How big data collaboration can remove boundaries between “inside” and “outside” an organization

Networking applications and the cloud have made it easier for individuals and businesses to collaborate. Meanwhile, the digitization of data [big data] has made it possible to identify collaboration partners and subsequently execute the outsourcing and offshoring of services and commodities as never before. Earlier, I wrote about laboratories being on cloud nine and made the case for competitive advantage through collaboration and the analysis of your company’s raw data.

Collaboration of the fittest

Nature can teach us a lot about collaboration. In some instances species that collaborate with partners stand a better chance of survival. In nature collaboration is used to survive a harsh world or to compete for scarce resources. There are numerous examples where collaboration is far more important than competition in the game of survival. Ants and the bullhorn tree have created an intricate interdependency for the benefit of both.1 Lions sometimes hunt in groups to catch larger prey than they could have caught alone. Zebras like to stay close to giraffe herds to use the giraffes’ long necks as an advantage. If the giraffes run, so do the zebras. Zebras have outsourced the lookout function to giraffes because they have the optimal vantage point of the surrounding area.

Could this collaboration phenomenon also be true in business? There are examples of businesses reflecting nature’s collaboration with cross-selling initiatives, such as credit cards offering deals from other vendors. This has been done for quite a while. However, to better understand corporate collaboration, let’s define the reason there are boundaries between corporations in the first place.

Cost of business

In a free market, the need for a product or service will be benchmarked against supplier competition for the best possible price. Why then would a company not look to this open market to fulfill all its needs instead of hiring and building its internal business? Why worry about the training, legal implications, and benefit structures that come with the organization of individuals internal to your business? Why not let a freelancer do the work and skip the insincere charade of discussing employee development plans and tedious HR policies altogether? It’s uncomfortable for everyone, and we all know that no one is getting a promotion here.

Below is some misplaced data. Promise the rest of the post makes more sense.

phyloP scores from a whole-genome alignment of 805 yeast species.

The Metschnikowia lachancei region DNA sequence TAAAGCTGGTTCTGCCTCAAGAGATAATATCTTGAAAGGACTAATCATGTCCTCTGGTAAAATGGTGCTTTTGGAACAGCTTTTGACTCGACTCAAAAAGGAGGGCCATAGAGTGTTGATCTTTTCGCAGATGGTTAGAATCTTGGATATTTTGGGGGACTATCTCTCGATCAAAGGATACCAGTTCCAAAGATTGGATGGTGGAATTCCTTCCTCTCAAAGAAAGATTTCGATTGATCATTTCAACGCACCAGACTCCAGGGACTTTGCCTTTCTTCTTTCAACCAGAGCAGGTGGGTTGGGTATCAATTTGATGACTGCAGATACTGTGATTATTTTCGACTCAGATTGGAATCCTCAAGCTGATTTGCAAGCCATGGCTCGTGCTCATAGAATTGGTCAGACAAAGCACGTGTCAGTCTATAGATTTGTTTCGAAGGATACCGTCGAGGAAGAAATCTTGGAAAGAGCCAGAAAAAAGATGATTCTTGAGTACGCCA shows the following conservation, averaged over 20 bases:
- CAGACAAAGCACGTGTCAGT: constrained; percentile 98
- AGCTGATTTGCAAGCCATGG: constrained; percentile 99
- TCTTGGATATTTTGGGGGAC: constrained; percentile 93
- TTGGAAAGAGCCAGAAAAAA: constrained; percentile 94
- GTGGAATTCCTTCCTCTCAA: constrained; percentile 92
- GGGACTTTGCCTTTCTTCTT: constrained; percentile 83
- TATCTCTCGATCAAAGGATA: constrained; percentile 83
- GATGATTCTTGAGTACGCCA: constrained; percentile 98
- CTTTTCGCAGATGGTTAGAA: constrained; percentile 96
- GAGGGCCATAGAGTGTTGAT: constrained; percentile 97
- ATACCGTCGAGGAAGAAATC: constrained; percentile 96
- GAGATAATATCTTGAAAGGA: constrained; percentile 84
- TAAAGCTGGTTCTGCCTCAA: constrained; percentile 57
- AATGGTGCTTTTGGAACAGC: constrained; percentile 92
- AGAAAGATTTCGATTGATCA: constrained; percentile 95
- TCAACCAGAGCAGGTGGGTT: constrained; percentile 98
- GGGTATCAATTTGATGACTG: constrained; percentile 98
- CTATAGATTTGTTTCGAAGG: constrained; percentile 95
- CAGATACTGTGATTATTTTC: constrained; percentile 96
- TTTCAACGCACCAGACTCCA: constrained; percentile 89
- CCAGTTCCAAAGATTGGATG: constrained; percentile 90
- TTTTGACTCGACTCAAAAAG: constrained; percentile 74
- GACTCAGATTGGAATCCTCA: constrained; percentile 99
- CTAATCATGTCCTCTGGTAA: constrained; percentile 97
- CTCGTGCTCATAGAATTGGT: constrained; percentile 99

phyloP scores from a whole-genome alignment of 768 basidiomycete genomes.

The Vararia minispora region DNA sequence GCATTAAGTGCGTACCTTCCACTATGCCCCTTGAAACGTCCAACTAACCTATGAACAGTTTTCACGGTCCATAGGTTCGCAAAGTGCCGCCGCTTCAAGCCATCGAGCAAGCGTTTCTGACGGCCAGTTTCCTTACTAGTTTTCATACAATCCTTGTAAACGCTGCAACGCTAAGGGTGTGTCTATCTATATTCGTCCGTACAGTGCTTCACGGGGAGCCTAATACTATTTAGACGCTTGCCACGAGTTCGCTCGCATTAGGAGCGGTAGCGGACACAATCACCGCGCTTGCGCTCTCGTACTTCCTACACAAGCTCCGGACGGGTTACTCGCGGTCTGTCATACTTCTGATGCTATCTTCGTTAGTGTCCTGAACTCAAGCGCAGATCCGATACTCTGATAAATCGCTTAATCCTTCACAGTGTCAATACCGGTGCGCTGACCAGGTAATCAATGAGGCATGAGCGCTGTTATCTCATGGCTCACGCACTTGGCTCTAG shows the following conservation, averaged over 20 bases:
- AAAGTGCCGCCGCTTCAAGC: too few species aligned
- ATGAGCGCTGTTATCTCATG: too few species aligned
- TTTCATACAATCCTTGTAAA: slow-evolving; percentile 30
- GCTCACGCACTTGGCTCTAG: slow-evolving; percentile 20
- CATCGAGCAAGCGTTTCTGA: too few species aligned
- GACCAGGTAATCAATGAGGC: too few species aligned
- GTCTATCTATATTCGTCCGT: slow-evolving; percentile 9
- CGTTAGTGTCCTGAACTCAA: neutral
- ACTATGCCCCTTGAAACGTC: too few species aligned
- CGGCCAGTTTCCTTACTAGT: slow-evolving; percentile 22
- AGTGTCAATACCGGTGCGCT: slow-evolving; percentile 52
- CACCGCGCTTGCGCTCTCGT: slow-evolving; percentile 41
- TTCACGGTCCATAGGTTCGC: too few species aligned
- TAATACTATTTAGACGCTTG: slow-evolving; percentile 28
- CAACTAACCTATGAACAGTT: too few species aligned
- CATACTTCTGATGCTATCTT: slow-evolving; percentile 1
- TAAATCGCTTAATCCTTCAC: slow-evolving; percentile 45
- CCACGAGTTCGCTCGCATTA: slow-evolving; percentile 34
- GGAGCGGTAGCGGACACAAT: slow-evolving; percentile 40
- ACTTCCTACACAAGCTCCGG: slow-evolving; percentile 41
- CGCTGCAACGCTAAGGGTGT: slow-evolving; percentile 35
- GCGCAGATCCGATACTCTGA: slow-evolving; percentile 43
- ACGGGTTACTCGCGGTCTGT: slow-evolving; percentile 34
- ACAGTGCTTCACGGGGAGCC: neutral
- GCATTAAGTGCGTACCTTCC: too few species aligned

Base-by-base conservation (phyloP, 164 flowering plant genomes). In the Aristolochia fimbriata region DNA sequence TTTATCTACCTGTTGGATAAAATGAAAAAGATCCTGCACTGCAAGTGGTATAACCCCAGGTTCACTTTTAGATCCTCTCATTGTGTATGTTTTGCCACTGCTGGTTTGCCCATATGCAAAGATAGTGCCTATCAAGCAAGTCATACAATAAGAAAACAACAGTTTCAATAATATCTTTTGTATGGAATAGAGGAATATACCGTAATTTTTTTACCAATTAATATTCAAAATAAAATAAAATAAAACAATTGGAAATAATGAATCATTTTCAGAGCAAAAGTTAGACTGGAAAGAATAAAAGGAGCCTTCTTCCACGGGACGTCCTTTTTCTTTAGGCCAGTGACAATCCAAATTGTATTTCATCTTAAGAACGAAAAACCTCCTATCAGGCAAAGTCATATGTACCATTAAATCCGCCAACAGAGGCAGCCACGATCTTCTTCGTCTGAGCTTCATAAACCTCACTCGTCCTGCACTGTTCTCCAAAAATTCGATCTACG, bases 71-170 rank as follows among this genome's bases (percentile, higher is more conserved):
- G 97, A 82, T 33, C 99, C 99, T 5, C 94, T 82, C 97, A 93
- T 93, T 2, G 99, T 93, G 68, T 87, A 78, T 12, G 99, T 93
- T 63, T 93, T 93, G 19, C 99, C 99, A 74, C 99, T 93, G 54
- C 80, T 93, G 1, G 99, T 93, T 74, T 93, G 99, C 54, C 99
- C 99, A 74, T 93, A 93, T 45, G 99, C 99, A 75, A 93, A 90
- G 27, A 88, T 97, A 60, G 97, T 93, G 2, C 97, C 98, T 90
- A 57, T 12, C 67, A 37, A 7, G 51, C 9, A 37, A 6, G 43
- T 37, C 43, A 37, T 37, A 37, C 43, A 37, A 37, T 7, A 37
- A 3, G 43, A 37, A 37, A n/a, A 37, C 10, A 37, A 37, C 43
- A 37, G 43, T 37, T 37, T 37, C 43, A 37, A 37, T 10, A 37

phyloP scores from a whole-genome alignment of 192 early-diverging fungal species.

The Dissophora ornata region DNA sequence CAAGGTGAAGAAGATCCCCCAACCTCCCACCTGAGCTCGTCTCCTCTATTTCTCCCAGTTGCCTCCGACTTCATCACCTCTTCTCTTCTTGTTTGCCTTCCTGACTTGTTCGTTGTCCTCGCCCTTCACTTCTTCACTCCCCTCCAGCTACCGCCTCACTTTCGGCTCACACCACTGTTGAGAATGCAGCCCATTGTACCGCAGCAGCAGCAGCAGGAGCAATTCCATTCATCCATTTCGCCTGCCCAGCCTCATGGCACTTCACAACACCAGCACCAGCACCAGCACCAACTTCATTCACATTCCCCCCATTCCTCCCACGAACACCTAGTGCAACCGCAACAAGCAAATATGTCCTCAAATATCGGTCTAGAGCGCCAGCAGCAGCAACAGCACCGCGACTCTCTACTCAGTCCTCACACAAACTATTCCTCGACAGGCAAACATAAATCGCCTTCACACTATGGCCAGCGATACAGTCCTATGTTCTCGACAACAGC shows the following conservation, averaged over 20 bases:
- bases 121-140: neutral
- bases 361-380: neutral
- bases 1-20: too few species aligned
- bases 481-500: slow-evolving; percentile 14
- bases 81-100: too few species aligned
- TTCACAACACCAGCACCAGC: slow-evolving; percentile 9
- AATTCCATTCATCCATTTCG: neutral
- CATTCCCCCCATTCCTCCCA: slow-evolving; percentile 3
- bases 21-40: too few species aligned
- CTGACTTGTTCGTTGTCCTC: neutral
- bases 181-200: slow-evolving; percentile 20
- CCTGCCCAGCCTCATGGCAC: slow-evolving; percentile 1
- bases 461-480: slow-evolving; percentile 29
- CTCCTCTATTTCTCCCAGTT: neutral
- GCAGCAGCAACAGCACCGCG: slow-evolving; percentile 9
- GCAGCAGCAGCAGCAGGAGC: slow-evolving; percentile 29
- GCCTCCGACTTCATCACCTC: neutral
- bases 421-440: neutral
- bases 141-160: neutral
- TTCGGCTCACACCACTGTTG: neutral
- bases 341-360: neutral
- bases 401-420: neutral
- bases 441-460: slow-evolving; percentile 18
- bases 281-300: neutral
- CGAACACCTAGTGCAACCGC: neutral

The answer is transactional costs.2 The cost of doing business solely with the “outside” results in a pricing mechanism and other costs that make it too expensive to tender every task to the market. Pricing costs are the costs expended to find the correct service, to negotiate a price, and to buy and control the service. All this takes effort, and it makes the price of the service or project more expensive than if it were procured internally. Think about it this way: If your laboratory hired a contract firm to calibrate your instruments, the process of finding a suitable firm, negotiating a price, and then controlling the service for each calibration would be outrageous. It would be much more cost-effective to hire qualified staff to conduct the calibrations as they are needed. In reality, you could hire a calibration firm for longer periods, cutting the frequency of negotiation and planning, but until your organization becomes quite large and requires many calibrations, the task would be best done internally. The larger an organization, the more costly internal operations and coordination of the activities become, thus shifting the balance back toward the free market. So maybe not all is lost in your upcoming annual review discussions with employees, as you can remind them that a raise in compensation would just shift the balance toward the free market, thereby eliminating their positions.